Ariana Grande is one of the biggest names in pop music. For those who haven't been paying attention, it might seem like she came out of nowhere and rocketed into the national spotlight. And indeed, with two albums in two years, Grande's ascent to pop stardom was swift.
However, the singer is now under fire for being an unpatriotic doughnut licker. Here's a recap of her career thus far.
1) Who is Ariana Grande?
Ariana Grande (pronounced grahn-day) is a 22-year-old actress turned singer-songwriter. She is known for her hit songs "The Way" and "Problem." She's 5 feet tall, she (almost) has the lungs of Mariah Carey, and she opened for Justin Bieber after her debut album launched.
2) Is that her real name?
Pretty much. Ariana Grande's birth name is Ariana Grande-Butera. Grande is her mother's maiden name. She does not have a middle name, as she made very clear in this tweet. She is "Italian American, half Sicilian and half Abruzzese."
3) How did she get famous?
Ariana Grande began her career when she appeared in the Broadway musical 13 in 2008. In 2010, she also landed a role on the Nickelodeon show Victorious, where she played Cat Valentine. Eventually Victorious was canceled, but in 2012, Grande's character was spun off into the show Sam & Cat, where Grande had a more central role than she had on Victorious.
Grande has a couple of advantages over other child stars. First, she started later than many of them. When she began her career at 13, she was already old enough to decide what she wanted to do and how she wanted to accomplish it.
More importantly though, there was already a very clear distinction between who she played on Nickelodeon and who she was in real life because — unlike Britney Spears, for example — she had always been a character on television instead of a dramatized version of herself.
She released her first album, Yours Truly, while filming Sam & Cat, after being scouted by Scooter Braun, the god of pop music managers, who also discovered and promoted Justin Bieber. "I don't think she needs to worry about anything other than being who she is," Braun told Complex magazine.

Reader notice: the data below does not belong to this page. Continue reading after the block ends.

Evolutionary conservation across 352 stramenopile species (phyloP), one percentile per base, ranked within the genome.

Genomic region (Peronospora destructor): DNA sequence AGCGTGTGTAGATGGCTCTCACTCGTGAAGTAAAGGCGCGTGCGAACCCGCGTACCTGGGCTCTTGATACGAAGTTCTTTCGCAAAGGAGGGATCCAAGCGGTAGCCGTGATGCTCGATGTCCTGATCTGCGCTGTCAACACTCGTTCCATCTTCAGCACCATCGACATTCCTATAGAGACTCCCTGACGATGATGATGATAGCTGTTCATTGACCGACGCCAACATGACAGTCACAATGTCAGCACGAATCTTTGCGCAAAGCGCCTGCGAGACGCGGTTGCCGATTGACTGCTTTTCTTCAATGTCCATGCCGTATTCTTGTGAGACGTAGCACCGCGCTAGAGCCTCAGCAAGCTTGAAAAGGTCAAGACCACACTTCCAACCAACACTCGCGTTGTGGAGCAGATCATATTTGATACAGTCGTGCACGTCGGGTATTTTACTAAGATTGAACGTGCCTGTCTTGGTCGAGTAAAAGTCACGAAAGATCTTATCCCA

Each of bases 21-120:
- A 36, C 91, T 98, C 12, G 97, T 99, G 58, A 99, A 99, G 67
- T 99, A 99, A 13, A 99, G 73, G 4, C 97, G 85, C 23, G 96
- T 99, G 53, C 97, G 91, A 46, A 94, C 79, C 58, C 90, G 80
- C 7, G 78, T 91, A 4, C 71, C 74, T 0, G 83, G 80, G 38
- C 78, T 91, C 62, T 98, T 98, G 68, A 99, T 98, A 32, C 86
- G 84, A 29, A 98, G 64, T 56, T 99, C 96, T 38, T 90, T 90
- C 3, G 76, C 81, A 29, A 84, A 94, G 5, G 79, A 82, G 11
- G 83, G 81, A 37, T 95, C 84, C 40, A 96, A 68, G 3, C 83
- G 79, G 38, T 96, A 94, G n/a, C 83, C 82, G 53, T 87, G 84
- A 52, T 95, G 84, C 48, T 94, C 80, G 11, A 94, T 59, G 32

Grande later put acting on the back burner in order to pursue her music career.
4) What other performing artists is Grande typically compared to?
Because of her vocal range, Grande is often compared to power vocalist Mariah Carey. At four octaves, it isn't quite the five octaves and two notes that Carey has, but it's not too shabby. Grande has called Carey the greatest vocalist who ever lived because of "her range, her ability, and her control." Just listen to her cover Carey's "Emotions":
5) Can she dance?
Nope. Nope. Not at all.
Ariana Grande is a horrible dancer, though she is improving. When she performed songs on her first album, she followed in the (non-)footsteps of powerhouse vocalists like Mariah Carey and Celine Dion, in that she stood still and let her voice do the heavy lifting.
But in the promotion for her second album, she tried to make the transition to pop princess, which meant she tried to dance. For Grande, most dancing is really just hair flipping. Watch her try here: